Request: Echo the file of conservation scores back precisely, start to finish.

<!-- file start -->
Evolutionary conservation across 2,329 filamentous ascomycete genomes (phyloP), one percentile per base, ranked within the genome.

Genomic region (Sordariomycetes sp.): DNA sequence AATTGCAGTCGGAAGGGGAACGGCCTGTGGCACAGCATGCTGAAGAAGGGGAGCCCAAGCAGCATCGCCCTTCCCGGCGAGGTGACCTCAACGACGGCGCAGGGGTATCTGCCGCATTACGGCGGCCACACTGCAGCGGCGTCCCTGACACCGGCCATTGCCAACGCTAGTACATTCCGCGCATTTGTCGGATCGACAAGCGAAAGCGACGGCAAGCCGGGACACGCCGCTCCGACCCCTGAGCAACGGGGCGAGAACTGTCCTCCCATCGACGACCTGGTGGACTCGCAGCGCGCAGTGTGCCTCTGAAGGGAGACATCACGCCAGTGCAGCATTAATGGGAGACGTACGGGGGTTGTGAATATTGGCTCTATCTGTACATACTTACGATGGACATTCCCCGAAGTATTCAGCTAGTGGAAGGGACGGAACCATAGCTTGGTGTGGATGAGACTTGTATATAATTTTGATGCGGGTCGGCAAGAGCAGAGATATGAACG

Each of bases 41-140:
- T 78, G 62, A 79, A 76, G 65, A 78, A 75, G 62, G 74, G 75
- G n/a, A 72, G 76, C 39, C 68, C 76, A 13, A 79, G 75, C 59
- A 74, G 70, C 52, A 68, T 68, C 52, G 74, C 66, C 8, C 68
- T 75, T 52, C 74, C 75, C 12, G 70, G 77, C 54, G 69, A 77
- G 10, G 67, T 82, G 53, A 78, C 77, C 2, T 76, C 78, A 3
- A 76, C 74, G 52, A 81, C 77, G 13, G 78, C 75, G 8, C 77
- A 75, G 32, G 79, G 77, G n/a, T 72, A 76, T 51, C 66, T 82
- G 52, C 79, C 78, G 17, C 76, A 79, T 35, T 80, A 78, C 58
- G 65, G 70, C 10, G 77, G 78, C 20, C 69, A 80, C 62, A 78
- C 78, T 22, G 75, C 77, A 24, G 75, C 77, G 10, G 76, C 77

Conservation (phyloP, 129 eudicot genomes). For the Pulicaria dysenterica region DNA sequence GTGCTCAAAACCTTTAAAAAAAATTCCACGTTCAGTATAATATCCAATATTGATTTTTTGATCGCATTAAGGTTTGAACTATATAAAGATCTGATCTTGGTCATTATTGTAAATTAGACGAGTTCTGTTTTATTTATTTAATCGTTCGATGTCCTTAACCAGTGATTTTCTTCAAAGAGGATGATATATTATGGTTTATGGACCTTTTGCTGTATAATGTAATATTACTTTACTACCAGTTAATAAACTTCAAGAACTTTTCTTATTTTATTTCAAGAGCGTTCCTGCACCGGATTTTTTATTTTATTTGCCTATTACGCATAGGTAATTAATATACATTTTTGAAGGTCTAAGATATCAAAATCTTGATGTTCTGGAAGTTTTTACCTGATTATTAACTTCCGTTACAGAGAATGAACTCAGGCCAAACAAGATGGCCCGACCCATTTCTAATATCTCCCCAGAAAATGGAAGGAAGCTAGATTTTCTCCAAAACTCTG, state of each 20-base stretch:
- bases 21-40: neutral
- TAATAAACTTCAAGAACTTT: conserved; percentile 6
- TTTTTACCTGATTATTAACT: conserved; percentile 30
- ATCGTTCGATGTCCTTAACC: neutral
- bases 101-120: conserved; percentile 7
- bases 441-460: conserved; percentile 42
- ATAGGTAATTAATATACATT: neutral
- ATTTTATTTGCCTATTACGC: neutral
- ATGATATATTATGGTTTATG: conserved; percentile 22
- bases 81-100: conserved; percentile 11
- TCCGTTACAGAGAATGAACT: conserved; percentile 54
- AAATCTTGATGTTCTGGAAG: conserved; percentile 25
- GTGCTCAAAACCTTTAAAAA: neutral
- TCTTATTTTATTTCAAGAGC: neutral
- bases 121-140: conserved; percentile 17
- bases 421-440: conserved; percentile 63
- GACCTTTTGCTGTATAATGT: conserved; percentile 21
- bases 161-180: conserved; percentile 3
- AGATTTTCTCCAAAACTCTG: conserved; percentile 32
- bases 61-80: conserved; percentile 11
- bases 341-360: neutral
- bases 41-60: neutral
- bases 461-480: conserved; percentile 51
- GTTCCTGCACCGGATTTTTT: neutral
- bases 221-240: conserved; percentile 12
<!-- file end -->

Evolutionary conservation across 2,329 filamentous ascomycete genomes (phyloP), one percentile per base, ranked within the genome.

Genomic region (Sordariomycetes sp.): DNA sequence AATTGCAGTCGGAAGGGGAACGGCCTGTGGCACAGCATGCTGAAGAAGGGGAGCCCAAGCAGCATCGCCCTTCCCGGCGAGGTGACCTCAACGACGGCGCAGGGGTATCTGCCGCATTACGGCGGCCACACTGCAGCGGCGTCCCTGACACCGGCCATTGCCAACGCTAGTACATTCCGCGCATTTGTCGGATCGACAAGCGAAAGCGACGGCAAGCCGGGACACGCCGCTCCGACCCCTGAGCAACGGGGCGAGAACTGTCCTCCCATCGACGACCTGGTGGACTCGCAGCGCGCAGTGTGCCTCTGAAGGGAGACATCACGCCAGTGCAGCATTAATGGGAGACGTACGGGGGTTGTGAATATTGGCTCTATCTGTACATACTTACGATGGACATTCCCCGAAGTATTCAGCTAGTGGAAGGGACGGAACCATAGCTTGGTGTGGATGAGACTTGTATATAATTTTGATGCGGGTCGGCAAGAGCAGAGATATGAACG

Each of bases 41-140:
- T 78, G 62, A 79, A 76, G 65, A 78, A 75, G 62, G 74, G 75
- G n/a, A 72, G 76, C 39, C 68, C 76, A 13, A 79, G 75, C 59
- A 74, G 70, C 52, A 68, T 68, C 52, G 74, C 66, C 8, C 68
- T 75, T 52, C 74, C 75, C 12, G 70, G 77, C 54, G 69, A 77
- G 10, G 67, T 82, G 53, A 78, C 77, C 2, T 76, C 78, A 3
- A 76, C 74, G 52, A 81, C 77, G 13, G 78, C 75, G 8, C 77
- A 75, G 32, G 79, G 77, G n/a, T 72, A 76, T 51, C 66, T 82
- G 52, C 79, C 78, G 17, C 76, A 79, T 35, T 80, A 78, C 58
- G 65, G 70, C 10, G 77, G 78, C 20, C 69, A 80, C 62, A 78
- C 78, T 22, G 75, C 77, A 24, G 75, C 77, G 10, G 76, C 77

Conservation (phyloP, 129 eudicot genomes). For the Pulicaria dysenterica region DNA sequence GTGCTCAAAACCTTTAAAAAAAATTCCACGTTCAGTATAATATCCAATATTGATTTTTTGATCGCATTAAGGTTTGAACTATATAAAGATCTGATCTTGGTCATTATTGTAAATTAGACGAGTTCTGTTTTATTTATTTAATCGTTCGATGTCCTTAACCAGTGATTTTCTTCAAAGAGGATGATATATTATGGTTTATGGACCTTTTGCTGTATAATGTAATATTACTTTACTACCAGTTAATAAACTTCAAGAACTTTTCTTATTTTATTTCAAGAGCGTTCCTGCACCGGATTTTTTATTTTATTTGCCTATTACGCATAGGTAATTAATATACATTTTTGAAGGTCTAAGATATCAAAATCTTGATGTTCTGGAAGTTTTTACCTGATTATTAACTTCCGTTACAGAGAATGAACTCAGGCCAAACAAGATGGCCCGACCCATTTCTAATATCTCCCCAGAAAATGGAAGGAAGCTAGATTTTCTCCAAAACTCTG, state of each 20-base stretch:
- bases 21-40: neutral
- TAATAAACTTCAAGAACTTT: conserved; percentile 6
- TTTTTACCTGATTATTAACT: conserved; percentile 30
- ATCGTTCGATGTCCTTAACC: neutral
- bases 101-120: conserved; percentile 7
- bases 441-460: conserved; percentile 42
- ATAGGTAATTAATATACATT: neutral
- ATTTTATTTGCCTATTACGC: neutral
- ATGATATATTATGGTTTATG: conserved; percentile 22
- bases 81-100: conserved; percentile 11
- TCCGTTACAGAGAATGAACT: conserved; percentile 54
- AAATCTTGATGTTCTGGAAG: conserved; percentile 25
- GTGCTCAAAACCTTTAAAAA: neutral
- TCTTATTTTATTTCAAGAGC: neutral
- bases 121-140: conserved; percentile 17
- bases 421-440: conserved; percentile 63
- GACCTTTTGCTGTATAATGT: conserved; percentile 21
- bases 161-180: conserved; percentile 3
- AGATTTTCTCCAAAACTCTG: conserved; percentile 32
- bases 61-80: conserved; percentile 11
- bases 341-360: neutral
- bases 41-60: neutral
- bases 461-480: conserved; percentile 51
- GTTCCTGCACCGGATTTTTT: neutral
- bases 221-240: conserved; percentile 12